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Frontiers - Nature
Scientist Sarah Tishkoff pulls together a database of African populations—one DNA sample at a time.Peter Nichols
“Africa is one of the most genetically diverse regions of the world,” observes scientist Sarah Tishkoff. “It’s thought to be the site of origin of modern humans. So if we want to learn more about human evolution, we need to be looking amongst African populations.”
Undergraduate Benjamin Laitman looks at the microarchitecture of sleep with fear conditioning.B. Davin Stengel
While everyone may be personally familiar with the phenomenon of sleep, few of us understand what transpires in our own brains between lights out and the sound of the morning alarm. More than the absence of wakefulness or a period of rest, sleep is a complex brain state of great interest to scientists and medical practitioners working in a variety of fields.
Graduate student Lucia Peixoto investigates the molecular machinery of single cell parasites.Peter Nichols
“I’ve always been fascinated by biology,” says Lucia Peixoto. “I knew I wanted to do research by the time I was 12.” She read Darwin’s Voyage of the Beagle before she was a teenager. Her father bought it on a business trip to Ecuador and carried it home to her in Uruguay.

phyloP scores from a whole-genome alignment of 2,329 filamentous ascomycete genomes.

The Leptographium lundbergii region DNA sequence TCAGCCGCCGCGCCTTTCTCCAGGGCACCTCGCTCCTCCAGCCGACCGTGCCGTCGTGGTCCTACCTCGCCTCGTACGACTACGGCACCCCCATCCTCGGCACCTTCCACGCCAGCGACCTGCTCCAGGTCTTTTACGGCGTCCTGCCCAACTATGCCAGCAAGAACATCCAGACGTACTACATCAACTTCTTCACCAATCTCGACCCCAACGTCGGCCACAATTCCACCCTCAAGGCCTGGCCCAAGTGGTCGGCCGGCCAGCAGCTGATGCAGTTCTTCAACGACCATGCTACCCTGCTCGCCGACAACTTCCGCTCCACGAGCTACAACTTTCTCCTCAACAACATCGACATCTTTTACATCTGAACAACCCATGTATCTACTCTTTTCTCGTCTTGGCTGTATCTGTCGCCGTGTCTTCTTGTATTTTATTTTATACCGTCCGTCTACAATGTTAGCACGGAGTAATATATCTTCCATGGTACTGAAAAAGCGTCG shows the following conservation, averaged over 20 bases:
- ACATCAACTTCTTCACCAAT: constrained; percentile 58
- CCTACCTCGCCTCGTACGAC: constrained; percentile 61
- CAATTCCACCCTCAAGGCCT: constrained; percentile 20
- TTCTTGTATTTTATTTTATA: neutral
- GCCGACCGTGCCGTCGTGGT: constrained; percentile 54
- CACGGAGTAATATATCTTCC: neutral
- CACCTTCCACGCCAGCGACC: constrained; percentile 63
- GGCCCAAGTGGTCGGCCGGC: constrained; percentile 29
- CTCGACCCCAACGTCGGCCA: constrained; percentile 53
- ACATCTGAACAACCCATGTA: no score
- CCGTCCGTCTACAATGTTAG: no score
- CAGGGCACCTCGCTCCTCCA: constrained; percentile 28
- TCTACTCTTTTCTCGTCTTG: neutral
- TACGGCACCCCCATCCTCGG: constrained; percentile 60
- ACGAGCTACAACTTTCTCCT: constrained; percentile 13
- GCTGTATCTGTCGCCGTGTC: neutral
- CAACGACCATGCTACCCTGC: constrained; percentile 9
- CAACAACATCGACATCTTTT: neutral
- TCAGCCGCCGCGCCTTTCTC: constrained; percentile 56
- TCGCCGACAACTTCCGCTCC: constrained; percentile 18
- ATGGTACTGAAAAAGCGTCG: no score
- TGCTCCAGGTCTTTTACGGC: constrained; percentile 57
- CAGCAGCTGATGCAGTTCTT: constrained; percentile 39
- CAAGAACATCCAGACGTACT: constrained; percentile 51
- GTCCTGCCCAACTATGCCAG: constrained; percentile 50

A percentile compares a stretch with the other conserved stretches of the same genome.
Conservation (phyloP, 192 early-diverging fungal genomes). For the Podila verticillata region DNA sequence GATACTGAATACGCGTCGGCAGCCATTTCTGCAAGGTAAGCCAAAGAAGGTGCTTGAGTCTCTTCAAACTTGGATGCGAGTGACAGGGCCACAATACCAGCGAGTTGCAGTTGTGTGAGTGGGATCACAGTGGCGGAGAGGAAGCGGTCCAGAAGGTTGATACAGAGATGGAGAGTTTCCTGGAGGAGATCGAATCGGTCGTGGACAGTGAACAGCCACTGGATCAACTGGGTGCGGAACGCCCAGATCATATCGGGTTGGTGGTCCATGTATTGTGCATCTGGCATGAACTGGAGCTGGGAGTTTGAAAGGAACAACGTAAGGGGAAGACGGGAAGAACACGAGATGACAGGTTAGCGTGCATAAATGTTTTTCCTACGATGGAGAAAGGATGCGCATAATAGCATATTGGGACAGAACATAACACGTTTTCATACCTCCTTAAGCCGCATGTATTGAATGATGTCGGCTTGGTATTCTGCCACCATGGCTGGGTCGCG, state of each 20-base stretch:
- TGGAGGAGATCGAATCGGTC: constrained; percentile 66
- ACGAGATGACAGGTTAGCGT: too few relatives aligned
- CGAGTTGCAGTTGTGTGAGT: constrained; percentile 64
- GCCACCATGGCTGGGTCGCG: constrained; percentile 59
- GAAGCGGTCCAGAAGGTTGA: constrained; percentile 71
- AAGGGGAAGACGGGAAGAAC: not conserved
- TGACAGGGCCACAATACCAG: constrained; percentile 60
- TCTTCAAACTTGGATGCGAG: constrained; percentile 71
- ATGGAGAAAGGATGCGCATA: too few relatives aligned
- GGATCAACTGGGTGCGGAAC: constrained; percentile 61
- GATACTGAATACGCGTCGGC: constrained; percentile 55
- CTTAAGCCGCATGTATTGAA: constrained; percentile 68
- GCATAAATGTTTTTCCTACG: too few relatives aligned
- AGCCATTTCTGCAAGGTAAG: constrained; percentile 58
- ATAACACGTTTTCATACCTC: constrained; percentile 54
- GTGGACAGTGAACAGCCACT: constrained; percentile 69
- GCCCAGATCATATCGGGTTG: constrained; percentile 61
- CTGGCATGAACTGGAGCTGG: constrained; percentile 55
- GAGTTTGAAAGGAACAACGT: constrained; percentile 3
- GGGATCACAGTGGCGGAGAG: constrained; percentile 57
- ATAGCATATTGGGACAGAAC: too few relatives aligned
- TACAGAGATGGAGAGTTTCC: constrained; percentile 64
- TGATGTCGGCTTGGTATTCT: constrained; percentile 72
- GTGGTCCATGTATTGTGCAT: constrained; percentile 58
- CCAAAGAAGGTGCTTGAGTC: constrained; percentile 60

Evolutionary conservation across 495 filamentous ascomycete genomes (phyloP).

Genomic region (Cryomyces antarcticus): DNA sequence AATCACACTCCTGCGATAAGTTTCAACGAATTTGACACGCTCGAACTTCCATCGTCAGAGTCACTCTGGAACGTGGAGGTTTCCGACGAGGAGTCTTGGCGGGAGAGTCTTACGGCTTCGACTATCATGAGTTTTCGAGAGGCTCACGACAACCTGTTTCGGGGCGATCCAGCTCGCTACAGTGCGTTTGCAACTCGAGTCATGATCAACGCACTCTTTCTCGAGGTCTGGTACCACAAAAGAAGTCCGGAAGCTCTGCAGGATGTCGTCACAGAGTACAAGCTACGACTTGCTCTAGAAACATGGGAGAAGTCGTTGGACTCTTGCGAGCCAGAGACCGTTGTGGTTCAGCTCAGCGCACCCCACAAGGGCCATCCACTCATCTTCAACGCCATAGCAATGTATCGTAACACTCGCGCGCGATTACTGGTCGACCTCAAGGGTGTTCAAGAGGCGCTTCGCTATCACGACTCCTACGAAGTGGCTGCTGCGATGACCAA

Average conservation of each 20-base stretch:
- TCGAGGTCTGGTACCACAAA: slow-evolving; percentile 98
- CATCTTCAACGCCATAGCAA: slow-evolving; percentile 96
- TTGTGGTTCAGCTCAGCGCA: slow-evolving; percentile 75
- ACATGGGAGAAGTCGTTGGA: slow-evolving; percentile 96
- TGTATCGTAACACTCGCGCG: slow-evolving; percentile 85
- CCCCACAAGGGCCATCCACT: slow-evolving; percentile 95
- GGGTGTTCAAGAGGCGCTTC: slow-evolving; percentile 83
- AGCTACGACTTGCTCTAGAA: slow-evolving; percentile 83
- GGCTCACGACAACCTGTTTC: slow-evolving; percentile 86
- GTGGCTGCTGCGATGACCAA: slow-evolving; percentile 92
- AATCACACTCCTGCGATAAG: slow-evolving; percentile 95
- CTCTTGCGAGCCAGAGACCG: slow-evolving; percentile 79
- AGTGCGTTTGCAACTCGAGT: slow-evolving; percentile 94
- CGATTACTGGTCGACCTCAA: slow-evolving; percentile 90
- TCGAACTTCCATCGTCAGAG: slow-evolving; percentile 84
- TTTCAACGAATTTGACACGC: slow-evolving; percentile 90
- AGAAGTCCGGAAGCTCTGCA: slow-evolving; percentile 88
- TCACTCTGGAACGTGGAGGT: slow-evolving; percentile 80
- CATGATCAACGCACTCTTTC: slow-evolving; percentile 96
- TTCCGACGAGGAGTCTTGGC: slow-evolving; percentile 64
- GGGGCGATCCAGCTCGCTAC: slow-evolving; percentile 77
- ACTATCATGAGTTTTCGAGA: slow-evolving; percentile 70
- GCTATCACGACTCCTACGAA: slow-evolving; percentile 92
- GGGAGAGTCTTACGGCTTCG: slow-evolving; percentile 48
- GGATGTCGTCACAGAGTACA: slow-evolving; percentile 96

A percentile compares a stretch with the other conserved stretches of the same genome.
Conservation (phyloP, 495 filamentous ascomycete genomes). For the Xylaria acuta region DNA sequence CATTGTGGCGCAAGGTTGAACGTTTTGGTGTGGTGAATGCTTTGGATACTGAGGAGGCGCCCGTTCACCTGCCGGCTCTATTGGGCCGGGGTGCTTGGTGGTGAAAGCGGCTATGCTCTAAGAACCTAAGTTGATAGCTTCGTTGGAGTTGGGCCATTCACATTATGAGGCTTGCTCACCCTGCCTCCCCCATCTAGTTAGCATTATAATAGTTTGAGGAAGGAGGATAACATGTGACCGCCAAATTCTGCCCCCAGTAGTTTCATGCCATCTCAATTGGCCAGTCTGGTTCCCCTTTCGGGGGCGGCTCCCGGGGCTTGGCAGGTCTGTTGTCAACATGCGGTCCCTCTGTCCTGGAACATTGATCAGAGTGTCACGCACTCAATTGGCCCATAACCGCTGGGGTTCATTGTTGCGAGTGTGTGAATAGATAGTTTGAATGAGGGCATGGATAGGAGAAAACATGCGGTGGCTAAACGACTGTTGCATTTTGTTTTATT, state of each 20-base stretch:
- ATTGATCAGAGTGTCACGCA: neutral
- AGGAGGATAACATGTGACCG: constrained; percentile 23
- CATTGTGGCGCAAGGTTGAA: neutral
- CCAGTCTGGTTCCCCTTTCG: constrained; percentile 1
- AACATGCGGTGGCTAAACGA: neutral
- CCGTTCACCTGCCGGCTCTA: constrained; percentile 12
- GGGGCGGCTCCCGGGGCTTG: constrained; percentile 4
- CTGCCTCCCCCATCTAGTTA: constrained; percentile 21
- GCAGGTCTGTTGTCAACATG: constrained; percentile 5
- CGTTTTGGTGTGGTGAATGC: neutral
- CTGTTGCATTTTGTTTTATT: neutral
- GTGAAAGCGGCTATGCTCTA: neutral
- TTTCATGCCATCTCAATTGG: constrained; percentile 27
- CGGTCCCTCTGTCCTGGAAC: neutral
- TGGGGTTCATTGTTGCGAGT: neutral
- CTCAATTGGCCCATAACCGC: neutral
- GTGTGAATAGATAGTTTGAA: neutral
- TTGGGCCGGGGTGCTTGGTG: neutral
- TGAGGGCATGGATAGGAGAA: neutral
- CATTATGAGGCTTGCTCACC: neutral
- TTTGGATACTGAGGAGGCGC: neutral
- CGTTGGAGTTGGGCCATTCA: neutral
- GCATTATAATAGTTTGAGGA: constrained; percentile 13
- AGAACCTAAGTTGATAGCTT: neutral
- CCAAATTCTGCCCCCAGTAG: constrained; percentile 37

Undergraduates Matthew Lewandowski and Stefan Sabo present award-winning research at the 2009 Joint Mathematics Meetings.Priya Ratneshwar
Graduate students Andrew Kemp and Simon Engelhart bring new approaches to studying sea level change.Priya Ratneshwar
Since the last ice age peaked about 20,000 years ago, waters flowing from melting glaciers back into the ocean have caused the global sea level to rise by about 410 feet. This change, though large, is one of many natural oscillations linked to the Earth’s cycle of long-term climate change.
Psychologist Robert DeRubeis searches for a better weapon in the battle against depression.Priya Ratneshwar
Biologist Nancy Bonini uses fruit flies to shed light on neurodegenerative diseases.Priya Ratneshwar
From high school biology classes to the laboratories of Nobel Prize-winning geneticists, the halls of science have long valued the Drosophila melanogaster—the common fruit fly. Despite appearances to the contrary, this tiny insect is a powerful genetic model for the human system.
Cosmologist Mark Devlin builds a telescope that floats to the edge of space.Loraine Terrell
Physicist Mark Trodden explores the ways in which unknown forces are manipulating the universe.Blake Cole
Star-gazers take note: Your favorite nighttime guides are on an increasingly rapid retreat.
Biologist Dorothy Cheney and psychologist Robert Seyfarth explore the intelligence underlying baboons' social organization.Loraine Terrell
School of Arts & Sciences Office of Advancement
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